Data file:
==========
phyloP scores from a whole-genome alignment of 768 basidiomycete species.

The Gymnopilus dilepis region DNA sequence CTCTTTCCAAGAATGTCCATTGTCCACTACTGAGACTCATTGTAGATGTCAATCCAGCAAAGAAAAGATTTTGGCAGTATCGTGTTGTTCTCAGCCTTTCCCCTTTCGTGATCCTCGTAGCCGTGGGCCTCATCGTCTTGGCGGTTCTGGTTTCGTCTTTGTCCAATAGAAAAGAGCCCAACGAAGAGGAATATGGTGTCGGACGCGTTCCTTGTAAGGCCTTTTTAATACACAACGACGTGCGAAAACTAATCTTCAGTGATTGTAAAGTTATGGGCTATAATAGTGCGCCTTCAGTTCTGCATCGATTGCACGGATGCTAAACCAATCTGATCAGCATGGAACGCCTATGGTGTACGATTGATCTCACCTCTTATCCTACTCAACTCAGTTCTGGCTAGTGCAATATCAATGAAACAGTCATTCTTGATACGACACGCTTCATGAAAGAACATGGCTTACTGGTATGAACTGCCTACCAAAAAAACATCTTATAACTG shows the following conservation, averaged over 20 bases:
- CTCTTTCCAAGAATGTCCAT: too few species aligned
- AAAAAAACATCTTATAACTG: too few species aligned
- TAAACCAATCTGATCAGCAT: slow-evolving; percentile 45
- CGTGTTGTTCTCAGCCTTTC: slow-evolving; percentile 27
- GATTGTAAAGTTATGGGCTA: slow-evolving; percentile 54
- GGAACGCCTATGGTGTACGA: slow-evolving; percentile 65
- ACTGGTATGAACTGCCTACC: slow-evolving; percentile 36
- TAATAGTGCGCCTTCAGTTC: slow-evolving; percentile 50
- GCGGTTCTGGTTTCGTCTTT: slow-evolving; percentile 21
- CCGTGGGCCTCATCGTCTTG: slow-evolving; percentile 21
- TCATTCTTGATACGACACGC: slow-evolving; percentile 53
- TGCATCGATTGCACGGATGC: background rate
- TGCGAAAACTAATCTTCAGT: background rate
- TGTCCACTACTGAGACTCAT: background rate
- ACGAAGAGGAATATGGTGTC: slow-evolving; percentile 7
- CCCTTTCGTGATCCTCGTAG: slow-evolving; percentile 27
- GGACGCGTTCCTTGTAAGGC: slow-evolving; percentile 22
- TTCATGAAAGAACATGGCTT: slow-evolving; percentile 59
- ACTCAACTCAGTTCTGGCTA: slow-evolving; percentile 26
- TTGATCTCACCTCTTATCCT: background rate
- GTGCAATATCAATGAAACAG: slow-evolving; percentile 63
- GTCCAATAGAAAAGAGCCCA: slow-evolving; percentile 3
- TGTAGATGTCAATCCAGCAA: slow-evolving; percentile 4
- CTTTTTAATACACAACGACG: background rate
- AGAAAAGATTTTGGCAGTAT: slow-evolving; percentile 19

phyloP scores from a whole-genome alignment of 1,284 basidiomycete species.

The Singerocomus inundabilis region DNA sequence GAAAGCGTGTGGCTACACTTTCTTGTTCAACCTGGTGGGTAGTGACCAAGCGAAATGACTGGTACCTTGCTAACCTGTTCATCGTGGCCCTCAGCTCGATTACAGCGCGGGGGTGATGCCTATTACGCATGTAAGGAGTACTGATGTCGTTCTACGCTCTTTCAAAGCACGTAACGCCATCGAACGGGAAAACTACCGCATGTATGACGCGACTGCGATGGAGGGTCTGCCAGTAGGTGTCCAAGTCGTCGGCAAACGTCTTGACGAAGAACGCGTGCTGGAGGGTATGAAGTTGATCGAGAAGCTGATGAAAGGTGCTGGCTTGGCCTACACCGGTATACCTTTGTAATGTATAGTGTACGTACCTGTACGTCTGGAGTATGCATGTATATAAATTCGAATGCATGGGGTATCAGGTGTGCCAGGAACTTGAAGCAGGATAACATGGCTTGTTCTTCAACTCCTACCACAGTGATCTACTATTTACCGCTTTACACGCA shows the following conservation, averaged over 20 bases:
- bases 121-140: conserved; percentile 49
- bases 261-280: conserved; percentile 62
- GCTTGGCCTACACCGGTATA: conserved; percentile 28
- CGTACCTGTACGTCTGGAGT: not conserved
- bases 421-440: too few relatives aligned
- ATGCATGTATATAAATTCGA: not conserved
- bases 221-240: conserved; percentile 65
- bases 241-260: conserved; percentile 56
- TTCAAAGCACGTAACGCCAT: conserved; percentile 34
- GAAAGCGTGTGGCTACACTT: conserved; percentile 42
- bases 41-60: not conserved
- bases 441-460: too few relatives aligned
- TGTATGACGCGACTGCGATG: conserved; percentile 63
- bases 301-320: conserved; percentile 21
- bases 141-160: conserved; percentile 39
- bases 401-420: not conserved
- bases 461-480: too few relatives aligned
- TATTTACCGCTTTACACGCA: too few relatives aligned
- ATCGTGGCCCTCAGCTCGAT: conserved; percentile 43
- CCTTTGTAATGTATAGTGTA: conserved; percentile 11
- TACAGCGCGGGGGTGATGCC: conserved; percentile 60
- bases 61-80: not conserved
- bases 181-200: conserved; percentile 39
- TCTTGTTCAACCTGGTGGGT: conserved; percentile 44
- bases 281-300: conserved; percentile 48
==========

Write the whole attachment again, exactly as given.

phyloP scores from a whole-genome alignment of 768 basidiomycete species.

The Gymnopilus dilepis region DNA sequence CTCTTTCCAAGAATGTCCATTGTCCACTACTGAGACTCATTGTAGATGTCAATCCAGCAAAGAAAAGATTTTGGCAGTATCGTGTTGTTCTCAGCCTTTCCCCTTTCGTGATCCTCGTAGCCGTGGGCCTCATCGTCTTGGCGGTTCTGGTTTCGTCTTTGTCCAATAGAAAAGAGCCCAACGAAGAGGAATATGGTGTCGGACGCGTTCCTTGTAAGGCCTTTTTAATACACAACGACGTGCGAAAACTAATCTTCAGTGATTGTAAAGTTATGGGCTATAATAGTGCGCCTTCAGTTCTGCATCGATTGCACGGATGCTAAACCAATCTGATCAGCATGGAACGCCTATGGTGTACGATTGATCTCACCTCTTATCCTACTCAACTCAGTTCTGGCTAGTGCAATATCAATGAAACAGTCATTCTTGATACGACACGCTTCATGAAAGAACATGGCTTACTGGTATGAACTGCCTACCAAAAAAACATCTTATAACTG shows the following conservation, averaged over 20 bases:
- CTCTTTCCAAGAATGTCCAT: too few species aligned
- AAAAAAACATCTTATAACTG: too few species aligned
- TAAACCAATCTGATCAGCAT: slow-evolving; percentile 45
- CGTGTTGTTCTCAGCCTTTC: slow-evolving; percentile 27
- GATTGTAAAGTTATGGGCTA: slow-evolving; percentile 54
- GGAACGCCTATGGTGTACGA: slow-evolving; percentile 65
- ACTGGTATGAACTGCCTACC: slow-evolving; percentile 36
- TAATAGTGCGCCTTCAGTTC: slow-evolving; percentile 50
- GCGGTTCTGGTTTCGTCTTT: slow-evolving; percentile 21
- CCGTGGGCCTCATCGTCTTG: slow-evolving; percentile 21
- TCATTCTTGATACGACACGC: slow-evolving; percentile 53
- TGCATCGATTGCACGGATGC: background rate
- TGCGAAAACTAATCTTCAGT: background rate
- TGTCCACTACTGAGACTCAT: background rate
- ACGAAGAGGAATATGGTGTC: slow-evolving; percentile 7
- CCCTTTCGTGATCCTCGTAG: slow-evolving; percentile 27
- GGACGCGTTCCTTGTAAGGC: slow-evolving; percentile 22
- TTCATGAAAGAACATGGCTT: slow-evolving; percentile 59
- ACTCAACTCAGTTCTGGCTA: slow-evolving; percentile 26
- TTGATCTCACCTCTTATCCT: background rate
- GTGCAATATCAATGAAACAG: slow-evolving; percentile 63
- GTCCAATAGAAAAGAGCCCA: slow-evolving; percentile 3
- TGTAGATGTCAATCCAGCAA: slow-evolving; percentile 4
- CTTTTTAATACACAACGACG: background rate
- AGAAAAGATTTTGGCAGTAT: slow-evolving; percentile 19

phyloP scores from a whole-genome alignment of 1,284 basidiomycete species.

The Singerocomus inundabilis region DNA sequence GAAAGCGTGTGGCTACACTTTCTTGTTCAACCTGGTGGGTAGTGACCAAGCGAAATGACTGGTACCTTGCTAACCTGTTCATCGTGGCCCTCAGCTCGATTACAGCGCGGGGGTGATGCCTATTACGCATGTAAGGAGTACTGATGTCGTTCTACGCTCTTTCAAAGCACGTAACGCCATCGAACGGGAAAACTACCGCATGTATGACGCGACTGCGATGGAGGGTCTGCCAGTAGGTGTCCAAGTCGTCGGCAAACGTCTTGACGAAGAACGCGTGCTGGAGGGTATGAAGTTGATCGAGAAGCTGATGAAAGGTGCTGGCTTGGCCTACACCGGTATACCTTTGTAATGTATAGTGTACGTACCTGTACGTCTGGAGTATGCATGTATATAAATTCGAATGCATGGGGTATCAGGTGTGCCAGGAACTTGAAGCAGGATAACATGGCTTGTTCTTCAACTCCTACCACAGTGATCTACTATTTACCGCTTTACACGCA shows the following conservation, averaged over 20 bases:
- bases 121-140: conserved; percentile 49
- bases 261-280: conserved; percentile 62
- GCTTGGCCTACACCGGTATA: conserved; percentile 28
- CGTACCTGTACGTCTGGAGT: not conserved
- bases 421-440: too few relatives aligned
- ATGCATGTATATAAATTCGA: not conserved
- bases 221-240: conserved; percentile 65
- bases 241-260: conserved; percentile 56
- TTCAAAGCACGTAACGCCAT: conserved; percentile 34
- GAAAGCGTGTGGCTACACTT: conserved; percentile 42
- bases 41-60: not conserved
- bases 441-460: too few relatives aligned
- TGTATGACGCGACTGCGATG: conserved; percentile 63
- bases 301-320: conserved; percentile 21
- bases 141-160: conserved; percentile 39
- bases 401-420: not conserved
- bases 461-480: too few relatives aligned
- TATTTACCGCTTTACACGCA: too few relatives aligned
- ATCGTGGCCCTCAGCTCGAT: conserved; percentile 43
- CCTTTGTAATGTATAGTGTA: conserved; percentile 11
- TACAGCGCGGGGGTGATGCC: conserved; percentile 60
- bases 61-80: not conserved
- bases 181-200: conserved; percentile 39
- TCTTGTTCAACCTGGTGGGT: conserved; percentile 44
- bases 281-300: conserved; percentile 48